Willour says that although the Johns Hopkins-led study does not pinpoint a specific gene responsible for attempted suicide, it does suggest a “neighborhood” in which the gene might be found. She adds that the next step is to further narrow the search and find the “address.”
April 21, 2007 at 1:21 am (Gene, Health)
Source: Increasing Bad Cholesterol Levels, 19-04-2007
A study in the May issue of Nature Structural & Molecular Biology suggests how the gene PCSK9 maintains cholesterol balance in the body.
Low-density lipoproteins (LDLs, also known as “bad cholesterol”) are removed from the bloodstream by binding to LDL receptors (LDLRs) present on the surface of cells. After binding, cells internalize both the receptor and cholesterol, the cholesterol is processed by the cell and LDLR is recycled back to the surface, where it can bind new cholesterol molecules. The amount of surface LDLR is decreased by the PCSK9 protein, resulting in high blood cholesterol, but how PCSK9 does this was not known. Xiayang Qiu and colleagues have now found that PCSK9 binds very tightly to LDLR. This tight binding may lower LDLR levels on the cell surface by sequestering LDLRs inside cells, preventing their recycling back to the cell surface. A mutation in PCSK9 associated with high cholesterol shows even tighter binding to LDLR, supporting this model. These findings should improve our understanding of cholesterol regulation, and may help in the development of drugs to treat cardiovascular disease.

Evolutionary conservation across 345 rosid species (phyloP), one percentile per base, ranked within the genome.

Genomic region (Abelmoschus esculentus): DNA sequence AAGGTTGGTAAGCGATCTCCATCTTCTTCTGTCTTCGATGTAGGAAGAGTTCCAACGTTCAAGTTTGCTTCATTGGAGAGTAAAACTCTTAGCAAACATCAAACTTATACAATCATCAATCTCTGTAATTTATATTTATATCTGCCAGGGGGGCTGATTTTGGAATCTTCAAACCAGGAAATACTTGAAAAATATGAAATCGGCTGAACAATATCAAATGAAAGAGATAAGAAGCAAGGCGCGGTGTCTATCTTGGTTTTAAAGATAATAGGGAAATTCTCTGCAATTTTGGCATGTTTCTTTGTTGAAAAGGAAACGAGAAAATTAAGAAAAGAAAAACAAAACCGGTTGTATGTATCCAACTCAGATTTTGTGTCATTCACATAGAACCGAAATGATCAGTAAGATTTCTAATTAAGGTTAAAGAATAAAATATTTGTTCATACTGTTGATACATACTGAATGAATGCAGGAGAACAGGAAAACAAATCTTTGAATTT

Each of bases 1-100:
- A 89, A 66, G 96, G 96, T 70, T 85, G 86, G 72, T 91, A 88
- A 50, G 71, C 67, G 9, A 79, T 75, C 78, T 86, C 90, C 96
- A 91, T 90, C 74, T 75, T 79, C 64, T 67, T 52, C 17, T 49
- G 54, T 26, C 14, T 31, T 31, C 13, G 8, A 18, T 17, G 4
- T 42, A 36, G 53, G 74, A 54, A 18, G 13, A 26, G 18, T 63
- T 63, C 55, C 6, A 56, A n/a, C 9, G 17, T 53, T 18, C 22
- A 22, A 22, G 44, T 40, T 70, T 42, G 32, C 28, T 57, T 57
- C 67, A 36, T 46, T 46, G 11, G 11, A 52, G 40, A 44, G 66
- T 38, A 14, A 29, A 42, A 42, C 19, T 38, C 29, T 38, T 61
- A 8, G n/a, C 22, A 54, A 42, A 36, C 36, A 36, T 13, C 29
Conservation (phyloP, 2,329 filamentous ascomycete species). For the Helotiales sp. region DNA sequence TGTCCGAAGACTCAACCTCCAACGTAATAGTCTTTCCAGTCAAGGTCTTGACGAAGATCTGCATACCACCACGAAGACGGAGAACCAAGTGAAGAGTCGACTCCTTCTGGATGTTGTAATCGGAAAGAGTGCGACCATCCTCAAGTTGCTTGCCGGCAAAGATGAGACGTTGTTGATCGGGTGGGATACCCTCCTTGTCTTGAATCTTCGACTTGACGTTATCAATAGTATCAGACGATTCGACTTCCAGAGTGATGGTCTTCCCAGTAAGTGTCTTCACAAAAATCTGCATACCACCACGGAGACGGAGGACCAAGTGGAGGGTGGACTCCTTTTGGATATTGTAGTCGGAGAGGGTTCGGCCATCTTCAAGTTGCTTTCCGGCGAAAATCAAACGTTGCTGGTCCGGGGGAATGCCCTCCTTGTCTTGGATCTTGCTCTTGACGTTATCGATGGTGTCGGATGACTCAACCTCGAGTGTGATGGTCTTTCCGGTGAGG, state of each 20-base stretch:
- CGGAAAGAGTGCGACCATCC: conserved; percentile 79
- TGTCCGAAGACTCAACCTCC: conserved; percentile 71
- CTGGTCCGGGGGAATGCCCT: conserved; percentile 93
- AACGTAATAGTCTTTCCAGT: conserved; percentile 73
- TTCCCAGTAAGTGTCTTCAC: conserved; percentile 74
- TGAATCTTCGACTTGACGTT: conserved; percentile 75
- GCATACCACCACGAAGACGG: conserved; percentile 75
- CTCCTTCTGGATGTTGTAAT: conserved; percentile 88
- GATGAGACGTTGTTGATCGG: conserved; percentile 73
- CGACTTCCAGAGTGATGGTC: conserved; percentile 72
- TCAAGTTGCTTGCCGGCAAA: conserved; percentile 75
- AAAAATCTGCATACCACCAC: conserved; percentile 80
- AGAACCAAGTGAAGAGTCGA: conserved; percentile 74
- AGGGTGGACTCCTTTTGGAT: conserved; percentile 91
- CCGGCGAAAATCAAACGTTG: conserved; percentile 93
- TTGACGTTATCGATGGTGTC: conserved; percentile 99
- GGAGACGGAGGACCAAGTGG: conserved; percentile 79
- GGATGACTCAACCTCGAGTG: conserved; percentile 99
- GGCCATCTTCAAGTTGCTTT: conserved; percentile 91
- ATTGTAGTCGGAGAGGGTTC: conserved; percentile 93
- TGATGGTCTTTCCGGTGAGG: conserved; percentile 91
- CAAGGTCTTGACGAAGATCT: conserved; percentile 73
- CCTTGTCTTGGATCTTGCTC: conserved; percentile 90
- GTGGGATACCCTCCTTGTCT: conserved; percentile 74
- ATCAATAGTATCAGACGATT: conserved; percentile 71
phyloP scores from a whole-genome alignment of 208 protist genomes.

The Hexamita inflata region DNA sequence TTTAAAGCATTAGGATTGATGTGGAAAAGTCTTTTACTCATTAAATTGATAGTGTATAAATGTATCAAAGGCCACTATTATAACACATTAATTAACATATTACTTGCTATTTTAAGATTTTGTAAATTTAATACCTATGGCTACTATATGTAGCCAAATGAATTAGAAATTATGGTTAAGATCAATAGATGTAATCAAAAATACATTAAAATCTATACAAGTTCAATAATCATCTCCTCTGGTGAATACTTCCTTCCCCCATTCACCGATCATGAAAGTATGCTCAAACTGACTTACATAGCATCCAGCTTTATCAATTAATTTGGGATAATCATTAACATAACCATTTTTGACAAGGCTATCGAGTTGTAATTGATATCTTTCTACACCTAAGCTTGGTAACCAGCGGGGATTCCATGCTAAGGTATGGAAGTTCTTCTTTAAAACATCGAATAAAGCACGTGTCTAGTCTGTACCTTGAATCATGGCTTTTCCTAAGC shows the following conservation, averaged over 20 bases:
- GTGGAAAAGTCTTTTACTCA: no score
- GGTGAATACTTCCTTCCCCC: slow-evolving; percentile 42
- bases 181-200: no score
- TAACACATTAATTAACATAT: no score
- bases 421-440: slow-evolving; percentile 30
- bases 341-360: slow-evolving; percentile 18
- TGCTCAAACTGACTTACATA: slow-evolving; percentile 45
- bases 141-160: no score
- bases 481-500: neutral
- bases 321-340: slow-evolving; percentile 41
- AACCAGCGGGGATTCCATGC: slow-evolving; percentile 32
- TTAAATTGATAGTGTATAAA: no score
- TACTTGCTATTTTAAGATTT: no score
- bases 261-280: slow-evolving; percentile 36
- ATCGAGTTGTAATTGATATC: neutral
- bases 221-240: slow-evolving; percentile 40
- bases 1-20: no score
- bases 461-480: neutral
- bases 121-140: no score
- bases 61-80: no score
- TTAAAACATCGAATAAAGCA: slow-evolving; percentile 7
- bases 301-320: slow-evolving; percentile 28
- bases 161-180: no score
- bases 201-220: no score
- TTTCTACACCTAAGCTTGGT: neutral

Xiayang Qiu (Pfizer, Groton, CT, USA)
Abstract available online.
(C) Nature Structural & Molecular Biology press release.
April 20, 2007 at 5:02 am (Gene, Health)
Source: Gene for cardiovascular disease, 27-03-2007
Geneticists collaborating at several universities in the US and the UK have discovered a gene that may put individuals at higher risk of developing cardiovascular disease. The identification of the gene, called kalirin, could lead to a test for assessing patients’ heart disease risk, says a report in the American Journal of Human Genetics (April). The research was sponsored by the US National Institutes of Health.
More details from this article:
Researchers at Duke University have identified a new gene that appears to put individuals at greater risk of developing cardiovascular disease. The gene, known as kalirin (KALRN), is located in chromosome 3 in a region that has been previously implicated in the development of coronary artery disease (CAD).